Studies published this week in the journals Cell and Science offer new hope for advancing stem cell research and therapies while fully respecting the dignity of human life. Cardinal Justin Rigali of Philadelphia, chairman of the Committee for Pro-Life Activities at the United States Conference of Catholic Bishops, considers this a "major breakthrough."
Scientists in Japan and Wisconsin used four genes to 'reprogram' ordinary adult human cells, creating 'induced pluripotent stem cells.' Dr. James Thomson, head of the Wisconsin team and the founder of human embryonic stem cell research, says these cells 'meet the defining criteria' for pluripotent human embryonic stem cells, 'with the significant exception that the iPS cells are not derived from embryos.'
As Cardinal Rigali says, "Thus the goal sought for years through failed attempts at human cloning - the production of 'pluripotent' stem cells that are an exact genetic match to a patient - has been brought within reach by an ethical procedure. This technology avoids the many ethical landmines associated with embryonic stem cell research: it does not clone or destroy human embryos, does not harm or exploit women for their eggs, and does not blur the line between human beings and other species through desperate efforts to make human embryos using animal eggs."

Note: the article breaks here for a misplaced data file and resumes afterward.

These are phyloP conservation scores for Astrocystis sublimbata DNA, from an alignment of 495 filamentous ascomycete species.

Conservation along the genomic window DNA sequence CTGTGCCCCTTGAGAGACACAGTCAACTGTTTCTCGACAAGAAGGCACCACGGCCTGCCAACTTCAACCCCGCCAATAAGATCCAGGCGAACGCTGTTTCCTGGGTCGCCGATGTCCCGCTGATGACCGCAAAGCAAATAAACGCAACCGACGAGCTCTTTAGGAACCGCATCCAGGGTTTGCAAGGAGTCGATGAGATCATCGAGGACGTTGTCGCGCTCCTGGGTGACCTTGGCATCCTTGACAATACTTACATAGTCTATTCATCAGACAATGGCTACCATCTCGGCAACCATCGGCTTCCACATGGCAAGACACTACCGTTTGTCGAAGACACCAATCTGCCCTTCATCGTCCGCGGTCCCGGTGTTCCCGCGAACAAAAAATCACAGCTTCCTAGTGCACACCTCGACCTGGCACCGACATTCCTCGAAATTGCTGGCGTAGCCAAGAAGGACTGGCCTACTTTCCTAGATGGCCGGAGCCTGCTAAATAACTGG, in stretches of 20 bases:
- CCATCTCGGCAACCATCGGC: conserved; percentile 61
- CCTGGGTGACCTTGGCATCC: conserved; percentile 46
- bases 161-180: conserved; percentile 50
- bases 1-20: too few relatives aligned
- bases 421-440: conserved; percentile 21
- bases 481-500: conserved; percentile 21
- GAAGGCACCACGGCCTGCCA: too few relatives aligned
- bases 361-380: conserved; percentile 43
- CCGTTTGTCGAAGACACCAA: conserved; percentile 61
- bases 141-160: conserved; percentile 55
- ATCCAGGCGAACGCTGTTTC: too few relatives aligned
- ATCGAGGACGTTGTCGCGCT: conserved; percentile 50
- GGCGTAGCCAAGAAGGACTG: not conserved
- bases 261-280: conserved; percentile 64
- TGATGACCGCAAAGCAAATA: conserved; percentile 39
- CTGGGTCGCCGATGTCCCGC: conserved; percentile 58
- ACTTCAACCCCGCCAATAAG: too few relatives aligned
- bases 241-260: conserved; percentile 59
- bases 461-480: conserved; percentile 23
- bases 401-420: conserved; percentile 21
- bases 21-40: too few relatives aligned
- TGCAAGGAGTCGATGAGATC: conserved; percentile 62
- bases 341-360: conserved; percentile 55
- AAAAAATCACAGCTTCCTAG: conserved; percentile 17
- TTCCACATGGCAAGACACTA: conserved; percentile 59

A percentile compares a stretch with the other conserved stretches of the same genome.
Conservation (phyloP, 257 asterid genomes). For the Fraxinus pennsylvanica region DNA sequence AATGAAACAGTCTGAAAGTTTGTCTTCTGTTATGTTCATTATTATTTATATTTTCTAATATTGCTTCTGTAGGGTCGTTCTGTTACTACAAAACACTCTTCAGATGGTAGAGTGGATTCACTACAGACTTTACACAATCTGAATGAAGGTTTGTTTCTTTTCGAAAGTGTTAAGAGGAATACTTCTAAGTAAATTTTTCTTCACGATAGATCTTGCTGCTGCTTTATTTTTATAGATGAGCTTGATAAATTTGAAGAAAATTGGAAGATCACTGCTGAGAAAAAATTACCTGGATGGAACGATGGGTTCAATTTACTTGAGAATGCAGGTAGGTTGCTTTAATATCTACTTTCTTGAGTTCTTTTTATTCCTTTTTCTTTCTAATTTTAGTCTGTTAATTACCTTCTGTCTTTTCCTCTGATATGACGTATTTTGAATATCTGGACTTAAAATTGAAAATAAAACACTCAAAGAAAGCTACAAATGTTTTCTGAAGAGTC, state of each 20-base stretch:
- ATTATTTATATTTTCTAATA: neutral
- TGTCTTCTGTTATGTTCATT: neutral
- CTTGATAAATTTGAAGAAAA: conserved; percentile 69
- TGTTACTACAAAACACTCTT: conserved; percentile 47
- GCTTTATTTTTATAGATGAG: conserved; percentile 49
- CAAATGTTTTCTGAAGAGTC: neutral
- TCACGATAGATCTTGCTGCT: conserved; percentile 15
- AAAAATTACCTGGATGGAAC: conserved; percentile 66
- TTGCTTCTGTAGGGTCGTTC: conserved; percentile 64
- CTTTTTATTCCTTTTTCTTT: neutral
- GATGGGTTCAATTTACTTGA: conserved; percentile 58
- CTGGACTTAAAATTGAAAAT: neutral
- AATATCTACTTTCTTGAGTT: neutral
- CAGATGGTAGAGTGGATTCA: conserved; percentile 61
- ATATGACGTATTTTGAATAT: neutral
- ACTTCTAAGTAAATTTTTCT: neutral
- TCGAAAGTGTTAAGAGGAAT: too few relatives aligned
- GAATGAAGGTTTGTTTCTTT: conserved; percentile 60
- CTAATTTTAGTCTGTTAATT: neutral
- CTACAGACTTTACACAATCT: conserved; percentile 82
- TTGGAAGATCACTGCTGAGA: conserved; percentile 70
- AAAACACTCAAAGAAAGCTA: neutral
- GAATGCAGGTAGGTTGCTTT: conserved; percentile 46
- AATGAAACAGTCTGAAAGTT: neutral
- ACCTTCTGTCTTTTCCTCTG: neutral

Ian Wilmut, head of the team that cloned 'Dolly' the sheep, now says he is abandoning efforts at human 'therapeutic cloning' to pursue this adult cell reprogramming avenue instead, because it is technically superior as well as 'easier to accept socially.'
This appears to be a very significant development and the world will be better off with the medical discoveries that are now much closer to our reach.